Rheumatoid Arthritis Medications
Rheumatoid Arthritis Facts
Rheumatoid arthritis is a chronic (long-term) disease causing inflammation (swelling and pain) of the joints, such as the elbows, shoulders, wrists, fingers, knees, feet, or ankles. The symptoms of rheumatoid arthritis typically occur in a symmetric pattern, meaning that both sides of the body are affected at the same time. Other common symptoms include fatigue, malaise (an overall feeling of being unwell), and morning stiffness. Rheumatoid arthritis is frequently abbreviated as RA.
Rheumatoid Arthritis Causes
The precise cause of rheumatoid arthritis is unknown. Although infection has been considered likely, no bacterial or viral organism has been proven responsible. Rheumatoid arthritis is also associated with a number of autoimmune reactions (immune responses misdirected at one's own body, instead of at an outside organism), but whether the autoimmune reactions cause rheumatoid arthritis, or rheumatoid arthritis causes the autoimmune reactions, is not known. A significant genetic (hereditary) factor exists in most patients with rheumatoid arthritis.
Risks of Rheumatoid Arthritis
Rheumatoid arthritis causes joint damage, leads to considerable disability, and shortens life span. The disability may be so severe that individuals cannot work and movement and independent living are very limited. Life span is shortened by about five to 10 years in people whose conditions do not respond well to treatment. The risk of early death is increased by complications such as infections, cardiovascular (heart and blood vessel) disease, or gastrointestinal bleeding. These complications may be due to rheumatoid arthritis or to side effects from the medications used to treat it.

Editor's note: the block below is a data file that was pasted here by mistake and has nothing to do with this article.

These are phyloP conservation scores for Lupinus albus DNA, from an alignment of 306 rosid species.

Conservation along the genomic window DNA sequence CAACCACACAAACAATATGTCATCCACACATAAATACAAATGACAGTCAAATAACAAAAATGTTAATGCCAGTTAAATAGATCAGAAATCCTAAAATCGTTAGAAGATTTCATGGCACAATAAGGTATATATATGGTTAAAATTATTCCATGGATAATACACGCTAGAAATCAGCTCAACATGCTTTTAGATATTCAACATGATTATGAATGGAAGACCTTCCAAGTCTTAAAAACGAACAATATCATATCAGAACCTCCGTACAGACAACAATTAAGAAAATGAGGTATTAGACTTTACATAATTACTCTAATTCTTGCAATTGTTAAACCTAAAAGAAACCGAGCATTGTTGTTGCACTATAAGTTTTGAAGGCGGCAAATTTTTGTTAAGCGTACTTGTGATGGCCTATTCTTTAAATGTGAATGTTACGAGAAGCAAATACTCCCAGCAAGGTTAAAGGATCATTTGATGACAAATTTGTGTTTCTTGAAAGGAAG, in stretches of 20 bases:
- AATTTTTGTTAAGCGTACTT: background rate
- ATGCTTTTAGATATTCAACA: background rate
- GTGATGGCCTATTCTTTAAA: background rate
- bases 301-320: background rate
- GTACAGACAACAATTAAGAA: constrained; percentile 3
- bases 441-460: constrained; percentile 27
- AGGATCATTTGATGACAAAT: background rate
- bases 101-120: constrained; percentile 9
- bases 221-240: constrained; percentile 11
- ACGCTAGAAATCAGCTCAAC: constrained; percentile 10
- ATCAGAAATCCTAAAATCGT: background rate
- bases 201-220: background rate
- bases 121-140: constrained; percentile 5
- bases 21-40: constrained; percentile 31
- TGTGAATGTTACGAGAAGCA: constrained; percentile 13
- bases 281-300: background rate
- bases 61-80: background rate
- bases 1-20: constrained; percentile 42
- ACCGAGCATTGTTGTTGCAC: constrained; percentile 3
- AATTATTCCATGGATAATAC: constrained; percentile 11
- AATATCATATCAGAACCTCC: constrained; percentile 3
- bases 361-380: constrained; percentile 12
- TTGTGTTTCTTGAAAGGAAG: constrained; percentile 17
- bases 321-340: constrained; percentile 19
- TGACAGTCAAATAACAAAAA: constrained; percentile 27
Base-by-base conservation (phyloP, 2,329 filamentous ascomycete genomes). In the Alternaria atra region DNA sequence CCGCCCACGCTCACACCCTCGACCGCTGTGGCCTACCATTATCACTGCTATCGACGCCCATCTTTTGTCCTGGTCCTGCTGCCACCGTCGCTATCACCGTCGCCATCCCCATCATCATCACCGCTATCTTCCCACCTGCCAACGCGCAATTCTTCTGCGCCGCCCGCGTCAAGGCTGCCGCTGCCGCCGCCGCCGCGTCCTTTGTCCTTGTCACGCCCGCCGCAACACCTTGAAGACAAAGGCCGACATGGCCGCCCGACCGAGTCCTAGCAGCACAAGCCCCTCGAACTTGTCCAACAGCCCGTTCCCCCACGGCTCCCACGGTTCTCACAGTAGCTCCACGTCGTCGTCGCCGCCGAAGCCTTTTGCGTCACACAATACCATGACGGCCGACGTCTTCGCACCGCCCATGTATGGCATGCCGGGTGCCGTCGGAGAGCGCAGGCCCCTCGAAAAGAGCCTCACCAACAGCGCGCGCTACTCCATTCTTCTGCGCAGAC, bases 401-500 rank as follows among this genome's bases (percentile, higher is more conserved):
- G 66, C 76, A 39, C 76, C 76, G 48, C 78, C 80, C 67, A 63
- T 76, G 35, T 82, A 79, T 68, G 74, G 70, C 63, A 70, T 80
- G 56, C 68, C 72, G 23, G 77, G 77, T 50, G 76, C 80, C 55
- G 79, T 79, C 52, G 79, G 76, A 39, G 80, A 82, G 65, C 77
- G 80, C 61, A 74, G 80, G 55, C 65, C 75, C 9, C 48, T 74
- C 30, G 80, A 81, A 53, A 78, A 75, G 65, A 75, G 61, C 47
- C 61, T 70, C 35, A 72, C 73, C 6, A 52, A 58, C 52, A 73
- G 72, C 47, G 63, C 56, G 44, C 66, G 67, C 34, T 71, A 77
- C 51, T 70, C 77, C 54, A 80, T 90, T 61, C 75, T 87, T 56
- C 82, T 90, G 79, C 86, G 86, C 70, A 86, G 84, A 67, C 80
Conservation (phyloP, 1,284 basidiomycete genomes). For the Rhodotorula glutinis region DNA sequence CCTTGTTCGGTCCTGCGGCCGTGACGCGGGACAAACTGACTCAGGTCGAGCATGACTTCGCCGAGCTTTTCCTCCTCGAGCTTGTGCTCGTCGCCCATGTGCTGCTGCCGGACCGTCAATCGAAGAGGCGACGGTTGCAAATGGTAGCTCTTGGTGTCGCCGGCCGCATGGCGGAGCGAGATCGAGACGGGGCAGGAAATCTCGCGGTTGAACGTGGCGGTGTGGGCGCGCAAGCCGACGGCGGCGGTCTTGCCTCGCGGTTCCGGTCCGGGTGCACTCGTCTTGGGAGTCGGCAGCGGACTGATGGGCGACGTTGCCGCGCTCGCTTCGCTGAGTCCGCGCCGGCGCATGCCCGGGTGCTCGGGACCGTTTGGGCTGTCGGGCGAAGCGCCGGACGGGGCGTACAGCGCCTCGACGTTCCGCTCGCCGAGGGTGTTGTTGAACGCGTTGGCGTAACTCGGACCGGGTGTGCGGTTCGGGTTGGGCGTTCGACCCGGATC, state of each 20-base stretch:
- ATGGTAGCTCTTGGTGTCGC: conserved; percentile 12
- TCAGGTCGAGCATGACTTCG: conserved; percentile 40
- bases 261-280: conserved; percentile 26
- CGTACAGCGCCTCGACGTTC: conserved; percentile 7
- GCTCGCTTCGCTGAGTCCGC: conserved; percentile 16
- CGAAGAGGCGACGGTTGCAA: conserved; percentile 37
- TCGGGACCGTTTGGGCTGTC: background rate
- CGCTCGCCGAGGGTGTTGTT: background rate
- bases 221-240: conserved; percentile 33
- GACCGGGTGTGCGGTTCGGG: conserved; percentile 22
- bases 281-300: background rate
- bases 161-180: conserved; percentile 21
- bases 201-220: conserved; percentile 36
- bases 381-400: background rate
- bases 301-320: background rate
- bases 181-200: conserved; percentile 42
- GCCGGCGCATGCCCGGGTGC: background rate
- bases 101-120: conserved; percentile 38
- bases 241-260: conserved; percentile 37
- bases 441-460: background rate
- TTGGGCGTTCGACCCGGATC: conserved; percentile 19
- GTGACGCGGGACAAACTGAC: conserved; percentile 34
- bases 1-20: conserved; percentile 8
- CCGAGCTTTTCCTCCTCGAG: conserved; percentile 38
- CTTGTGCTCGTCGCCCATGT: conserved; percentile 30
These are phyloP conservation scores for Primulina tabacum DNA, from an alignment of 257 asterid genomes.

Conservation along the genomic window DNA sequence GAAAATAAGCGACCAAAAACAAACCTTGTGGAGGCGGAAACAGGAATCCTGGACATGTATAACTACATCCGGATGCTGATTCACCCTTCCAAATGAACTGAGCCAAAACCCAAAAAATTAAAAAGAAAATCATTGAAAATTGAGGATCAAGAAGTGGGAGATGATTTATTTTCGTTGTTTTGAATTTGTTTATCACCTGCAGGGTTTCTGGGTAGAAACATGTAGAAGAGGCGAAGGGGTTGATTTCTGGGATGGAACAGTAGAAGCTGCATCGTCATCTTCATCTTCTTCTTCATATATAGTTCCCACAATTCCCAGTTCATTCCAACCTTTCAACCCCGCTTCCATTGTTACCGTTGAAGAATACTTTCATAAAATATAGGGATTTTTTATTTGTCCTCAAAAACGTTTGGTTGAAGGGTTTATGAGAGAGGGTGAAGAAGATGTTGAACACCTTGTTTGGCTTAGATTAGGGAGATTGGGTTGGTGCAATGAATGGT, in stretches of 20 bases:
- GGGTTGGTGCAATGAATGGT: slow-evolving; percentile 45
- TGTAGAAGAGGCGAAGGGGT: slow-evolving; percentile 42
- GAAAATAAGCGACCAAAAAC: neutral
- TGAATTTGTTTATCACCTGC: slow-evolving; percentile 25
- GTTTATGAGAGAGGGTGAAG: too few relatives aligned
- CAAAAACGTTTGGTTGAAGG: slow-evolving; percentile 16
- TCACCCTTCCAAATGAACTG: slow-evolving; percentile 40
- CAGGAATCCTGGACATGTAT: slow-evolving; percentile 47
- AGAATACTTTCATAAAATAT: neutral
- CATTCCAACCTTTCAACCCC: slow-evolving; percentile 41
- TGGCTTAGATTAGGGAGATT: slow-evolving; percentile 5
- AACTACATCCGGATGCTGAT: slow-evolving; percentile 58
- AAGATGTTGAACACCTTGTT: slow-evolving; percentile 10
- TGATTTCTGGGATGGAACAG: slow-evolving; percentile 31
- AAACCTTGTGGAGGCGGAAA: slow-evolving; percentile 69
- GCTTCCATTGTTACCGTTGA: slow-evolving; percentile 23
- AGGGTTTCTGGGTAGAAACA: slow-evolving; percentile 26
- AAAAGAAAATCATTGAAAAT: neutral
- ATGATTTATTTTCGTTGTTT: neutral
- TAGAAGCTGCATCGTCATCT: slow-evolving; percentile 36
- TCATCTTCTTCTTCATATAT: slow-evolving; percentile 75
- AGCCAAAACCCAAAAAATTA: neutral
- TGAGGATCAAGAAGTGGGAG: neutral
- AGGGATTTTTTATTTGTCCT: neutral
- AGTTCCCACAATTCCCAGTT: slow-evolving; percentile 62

Rheumatoid Arthritis Treatment
Knowing as much as possible about rheumatoid arthritis helps people learn to cope with the problems it causes. Exercise can help to improve and sustain range of motion, increase muscle strength, and reduce pain. Learning how to use joints and tendons efficiently can reduce stress and tension on the joints.
Drug therapy for rheumatoid arthritis has improved so much that it can now slow disease progression, preventing joint damage and loss of function. The earlier that treatment is started, the better the chance to slow disease progression and prevent damage and loss of function.
People who are severely disabled by rheumatoid arthritis may require orthopedic surgery for joint reconstruction or replacement with manufactured joints (prostheses). Pain relievers may be used occasionally. Such drugs include acetaminophen (Tylenol), tramadol (Ultram), or narcotic-containing pain relievers. These drugs do not reduce joint swelling or damage.
Medically Reviewed by a Doctor on 8/13/2014
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